Boyer's reasonably high K totals, decent stuff (mid-90s FB, decent breaking ball) suggests that, with a bit of the Duncan magic, he can be a useful reliever for us if a) his struggles this year in his 3IP aren't due to any injury, mental implosion or other possible long-term trend and b) he's used responsibly in a Springer stylee and brought on to face mostly right-handed hitters.  He's a guy who's always had an "upside" tag and so probably represents a bit of a "low baseline, reasonably high upside" pickup than merely being a solid middle-reliever.  Best case, he becomes a second K-Mac, albeit one who can't really pitch very well to lefties.  Worst case, he's had his struggles at times at the major league level so could sink or potentially merely be a so-so middle reliever who can eat innings.  It's hard to see anything in his stats that mark him out as being better than, say, Josh Kinney, and he doesn't have the raw stuff of Perez or Motte, but, given our RP collywobbles lately, he might be a decent addition.  For the moment, minus Brad Thompson, we have the imperfect solution of Mitchell Boggs in the major league pen (he should be making starts in Memphis, ideally) so it could be that Boyer starts (either in AAA or StL) with the intention of having him cover some of the long-man innings, with the potential of him taking Kinney's projected 7th inning spot while Josh works things out in AAA.  Another right-handed arm in the pen can't hurt and, if used primarily against right-handed hitters, he looks like he *might* stick.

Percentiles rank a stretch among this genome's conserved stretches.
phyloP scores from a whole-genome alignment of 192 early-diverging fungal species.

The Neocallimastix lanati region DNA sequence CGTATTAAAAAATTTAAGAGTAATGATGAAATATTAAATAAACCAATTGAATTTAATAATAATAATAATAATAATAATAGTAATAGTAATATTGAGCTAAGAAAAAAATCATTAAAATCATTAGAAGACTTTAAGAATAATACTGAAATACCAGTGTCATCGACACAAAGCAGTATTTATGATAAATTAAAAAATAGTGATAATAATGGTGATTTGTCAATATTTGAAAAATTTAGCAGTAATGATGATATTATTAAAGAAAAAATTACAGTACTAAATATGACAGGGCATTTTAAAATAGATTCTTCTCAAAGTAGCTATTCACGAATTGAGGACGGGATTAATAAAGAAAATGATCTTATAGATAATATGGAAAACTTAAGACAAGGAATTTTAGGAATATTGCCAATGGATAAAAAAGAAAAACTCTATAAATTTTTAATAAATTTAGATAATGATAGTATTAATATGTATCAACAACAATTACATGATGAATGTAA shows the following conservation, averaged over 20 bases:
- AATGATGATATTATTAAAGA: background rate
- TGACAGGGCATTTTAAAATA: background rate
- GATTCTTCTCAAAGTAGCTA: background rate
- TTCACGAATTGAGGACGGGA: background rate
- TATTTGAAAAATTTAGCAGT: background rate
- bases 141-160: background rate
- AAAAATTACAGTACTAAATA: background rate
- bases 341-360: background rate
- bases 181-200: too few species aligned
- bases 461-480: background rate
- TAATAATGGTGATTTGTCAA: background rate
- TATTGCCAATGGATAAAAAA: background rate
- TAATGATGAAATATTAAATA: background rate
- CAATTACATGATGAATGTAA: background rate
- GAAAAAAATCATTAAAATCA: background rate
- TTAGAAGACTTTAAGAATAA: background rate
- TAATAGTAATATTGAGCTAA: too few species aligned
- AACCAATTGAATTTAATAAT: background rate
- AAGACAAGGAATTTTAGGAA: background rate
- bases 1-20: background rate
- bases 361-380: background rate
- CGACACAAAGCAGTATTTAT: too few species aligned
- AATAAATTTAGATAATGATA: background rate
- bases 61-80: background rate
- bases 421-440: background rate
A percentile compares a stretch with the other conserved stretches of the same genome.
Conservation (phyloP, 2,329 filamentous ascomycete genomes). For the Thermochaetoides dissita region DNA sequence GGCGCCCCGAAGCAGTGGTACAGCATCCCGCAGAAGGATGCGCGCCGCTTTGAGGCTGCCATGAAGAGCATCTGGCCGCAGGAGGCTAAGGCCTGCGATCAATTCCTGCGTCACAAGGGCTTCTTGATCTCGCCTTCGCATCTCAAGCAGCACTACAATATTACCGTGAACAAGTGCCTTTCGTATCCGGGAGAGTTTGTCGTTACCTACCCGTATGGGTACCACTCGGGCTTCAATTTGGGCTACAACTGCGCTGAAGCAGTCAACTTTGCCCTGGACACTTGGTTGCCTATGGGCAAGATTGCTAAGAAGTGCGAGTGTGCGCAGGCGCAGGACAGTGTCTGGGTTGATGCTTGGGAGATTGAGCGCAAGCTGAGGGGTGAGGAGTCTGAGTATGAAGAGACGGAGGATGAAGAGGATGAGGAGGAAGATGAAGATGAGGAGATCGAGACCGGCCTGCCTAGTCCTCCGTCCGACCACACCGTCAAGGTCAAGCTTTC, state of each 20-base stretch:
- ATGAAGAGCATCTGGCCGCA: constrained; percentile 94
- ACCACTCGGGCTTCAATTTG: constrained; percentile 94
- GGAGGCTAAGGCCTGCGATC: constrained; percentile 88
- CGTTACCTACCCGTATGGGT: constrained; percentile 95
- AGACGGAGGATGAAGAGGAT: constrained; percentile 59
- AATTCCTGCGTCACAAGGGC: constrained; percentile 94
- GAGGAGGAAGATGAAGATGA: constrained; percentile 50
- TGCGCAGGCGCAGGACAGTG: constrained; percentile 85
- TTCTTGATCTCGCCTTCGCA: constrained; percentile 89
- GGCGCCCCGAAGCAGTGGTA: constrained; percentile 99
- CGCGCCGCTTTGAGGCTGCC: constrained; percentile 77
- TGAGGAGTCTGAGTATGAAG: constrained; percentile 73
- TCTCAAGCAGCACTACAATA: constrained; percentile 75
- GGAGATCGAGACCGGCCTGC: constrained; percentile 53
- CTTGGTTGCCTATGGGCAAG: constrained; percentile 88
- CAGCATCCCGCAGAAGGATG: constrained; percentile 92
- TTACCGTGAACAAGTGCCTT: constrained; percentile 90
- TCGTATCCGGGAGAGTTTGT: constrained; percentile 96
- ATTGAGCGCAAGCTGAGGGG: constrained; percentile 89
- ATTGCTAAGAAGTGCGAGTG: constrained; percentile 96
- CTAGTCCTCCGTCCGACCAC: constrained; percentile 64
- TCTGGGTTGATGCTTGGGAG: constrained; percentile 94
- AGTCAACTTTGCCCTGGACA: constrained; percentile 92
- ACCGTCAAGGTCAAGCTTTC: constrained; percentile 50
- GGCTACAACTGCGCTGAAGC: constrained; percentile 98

Overally, I think the Braves got the best player in this deal but there's a decent argument that we've dealt an average-ish OF (albeit one who fulfills an immediate organisational need - RHB who can lead-off) from a position of depth for someone who might be able to help us now or at least pretty soon in a position we suddenly look a little shallow at (RHP in the pen).  I reckon we might've been able to do better but, given the organisation's view of Barton, I dunno if I'd be too disappointed, except that one of my favourite fringe players has been dealt.  Let's wait and see what we get from Boyer before judging this trade too harshly.

In a related point - now that Barton's gone, Craig NEEDS to come up, probably for Freese.  He can be plugged into LF against LHP once Duncan stops hitting them, and he can play some 3B otherwise.  Barden and Thurston aren't going to keep knocking the cover off the ball indefinitely and Craig looks ready.